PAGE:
E.-S., D. M. Cunnold, M. J. Newchurch, R. J. Salawitch (2005),
Change in ozone trends at southern high latitudes, Geophys. Res.
Lett., 32, L12812, doi:10.1029/2004GL022296. Full
This publication uses ground-based as
well as satellite-based measurements to verify the recovery of the ozone
hole at the southern high latitudes (60°-70° S). Four
different data sets are considered in this study (Dobson Spectrophotometer
measurements, ozonesonde measurements, SAGE II and HALOE stratospheric
ozone profiles, and TOMS measurements between 1979-1984 from Nimbus 7). All
data sets agree that ozone is recovering in the southern high latitudes.
Figure 1. Monthly mean ozone
(black filled circles) and ozone equivalent temperature (blue open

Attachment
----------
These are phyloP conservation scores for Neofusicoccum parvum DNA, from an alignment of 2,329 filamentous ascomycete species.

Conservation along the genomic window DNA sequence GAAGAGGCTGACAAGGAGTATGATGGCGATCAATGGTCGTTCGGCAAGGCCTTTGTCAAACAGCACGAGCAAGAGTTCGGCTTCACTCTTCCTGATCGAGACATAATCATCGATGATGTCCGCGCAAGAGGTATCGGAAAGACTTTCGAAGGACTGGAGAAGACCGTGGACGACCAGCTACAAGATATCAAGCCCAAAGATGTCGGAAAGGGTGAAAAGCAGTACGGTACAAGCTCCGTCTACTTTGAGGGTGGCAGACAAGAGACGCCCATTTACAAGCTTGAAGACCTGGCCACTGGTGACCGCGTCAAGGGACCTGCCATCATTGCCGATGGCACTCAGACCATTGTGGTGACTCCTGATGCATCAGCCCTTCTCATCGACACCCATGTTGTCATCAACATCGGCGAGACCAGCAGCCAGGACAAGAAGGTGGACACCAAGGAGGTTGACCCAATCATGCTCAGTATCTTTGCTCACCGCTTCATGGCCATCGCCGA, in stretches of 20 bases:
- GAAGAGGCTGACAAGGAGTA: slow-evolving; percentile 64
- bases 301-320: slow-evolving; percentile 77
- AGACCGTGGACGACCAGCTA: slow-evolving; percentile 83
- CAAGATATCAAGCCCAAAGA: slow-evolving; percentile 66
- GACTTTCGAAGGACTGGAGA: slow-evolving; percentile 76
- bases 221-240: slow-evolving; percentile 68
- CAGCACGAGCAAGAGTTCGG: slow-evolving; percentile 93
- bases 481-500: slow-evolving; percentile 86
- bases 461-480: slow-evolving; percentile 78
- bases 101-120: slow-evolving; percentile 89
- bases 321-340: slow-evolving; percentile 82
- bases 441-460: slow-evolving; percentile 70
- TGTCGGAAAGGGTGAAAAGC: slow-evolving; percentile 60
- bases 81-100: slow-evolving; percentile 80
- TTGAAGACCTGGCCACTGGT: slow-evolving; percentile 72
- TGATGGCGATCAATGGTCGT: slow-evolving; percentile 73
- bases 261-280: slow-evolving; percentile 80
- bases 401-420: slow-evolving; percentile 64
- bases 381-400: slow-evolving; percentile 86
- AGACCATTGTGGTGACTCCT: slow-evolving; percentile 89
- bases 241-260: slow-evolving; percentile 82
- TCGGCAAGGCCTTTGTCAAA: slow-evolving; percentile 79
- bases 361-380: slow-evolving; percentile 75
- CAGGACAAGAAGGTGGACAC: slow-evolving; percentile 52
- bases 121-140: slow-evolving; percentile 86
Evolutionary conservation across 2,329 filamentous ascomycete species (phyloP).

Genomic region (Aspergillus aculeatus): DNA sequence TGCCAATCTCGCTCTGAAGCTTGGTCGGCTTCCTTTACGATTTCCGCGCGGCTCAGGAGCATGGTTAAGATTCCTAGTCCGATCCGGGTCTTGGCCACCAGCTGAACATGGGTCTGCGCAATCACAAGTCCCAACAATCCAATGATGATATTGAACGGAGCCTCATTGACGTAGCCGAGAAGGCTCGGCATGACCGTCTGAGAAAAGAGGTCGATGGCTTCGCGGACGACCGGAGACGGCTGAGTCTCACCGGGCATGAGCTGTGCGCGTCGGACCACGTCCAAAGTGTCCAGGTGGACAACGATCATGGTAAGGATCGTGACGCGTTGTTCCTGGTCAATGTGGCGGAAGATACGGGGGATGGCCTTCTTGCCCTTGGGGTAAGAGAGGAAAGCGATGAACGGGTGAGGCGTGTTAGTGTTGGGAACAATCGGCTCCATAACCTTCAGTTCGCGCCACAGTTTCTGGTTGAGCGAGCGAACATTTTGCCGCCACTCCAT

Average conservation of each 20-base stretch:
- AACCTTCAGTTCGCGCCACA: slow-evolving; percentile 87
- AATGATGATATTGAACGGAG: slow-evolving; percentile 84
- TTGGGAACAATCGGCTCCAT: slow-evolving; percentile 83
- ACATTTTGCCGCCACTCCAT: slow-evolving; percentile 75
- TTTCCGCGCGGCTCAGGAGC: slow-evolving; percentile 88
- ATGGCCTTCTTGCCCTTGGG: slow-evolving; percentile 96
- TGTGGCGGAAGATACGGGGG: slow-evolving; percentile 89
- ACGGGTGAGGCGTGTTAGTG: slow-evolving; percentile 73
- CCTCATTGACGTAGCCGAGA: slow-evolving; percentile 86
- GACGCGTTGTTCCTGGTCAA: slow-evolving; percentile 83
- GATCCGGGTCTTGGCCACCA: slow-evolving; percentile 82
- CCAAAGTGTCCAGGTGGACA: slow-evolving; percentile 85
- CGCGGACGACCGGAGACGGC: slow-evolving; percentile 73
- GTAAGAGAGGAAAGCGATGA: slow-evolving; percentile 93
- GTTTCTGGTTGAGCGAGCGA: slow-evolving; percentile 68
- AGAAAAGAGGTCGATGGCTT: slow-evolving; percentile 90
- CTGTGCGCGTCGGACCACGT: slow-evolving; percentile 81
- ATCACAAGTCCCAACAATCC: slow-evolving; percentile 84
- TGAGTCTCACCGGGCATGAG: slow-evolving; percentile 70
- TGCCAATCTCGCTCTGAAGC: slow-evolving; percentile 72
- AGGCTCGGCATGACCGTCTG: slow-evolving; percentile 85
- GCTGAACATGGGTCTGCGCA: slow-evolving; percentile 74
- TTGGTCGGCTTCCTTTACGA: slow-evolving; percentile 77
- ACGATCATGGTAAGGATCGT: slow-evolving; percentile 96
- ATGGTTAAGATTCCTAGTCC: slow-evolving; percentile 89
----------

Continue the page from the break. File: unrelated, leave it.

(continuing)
circles) anomalies for Septembers and Octobers (left) and scatterplots
of ozone residuals against temperature residuals at 100 hPa for 1979–1996
(right) for the Vernadsky (65.2°S) and Syowa (69.0°S) Dobson
total ozone columns (averaged, first panels), ozonesonde ozone columns
from 12–25 km for Syowa (second panels), SAGE/HALOE(/TOMS) stratospheric
ozone columns at 60–70°S (third panels), and merged TOMS/SBUV
total ozone columns at 60–70°S (fourth panels). The ozone
and temperature residuals plotted for 1979–1996 result from subtracting
the 1979–1996 trend line from their anomalies. The ozone equivalent
temperature anomalies are the temperature anomalies after multiplication
by 6.7, 7.2, 6.4, and 4.3 respectively for each data source. They represent
the ozone variations attributable to the temperature perturbations.
Temperature dependence of ozone reactions
in the southern high latitudes is illustrated in the above figure. Temperature-ozone
correlations are consistent with a direct relationship between September
temperatures and the September ozone amounts.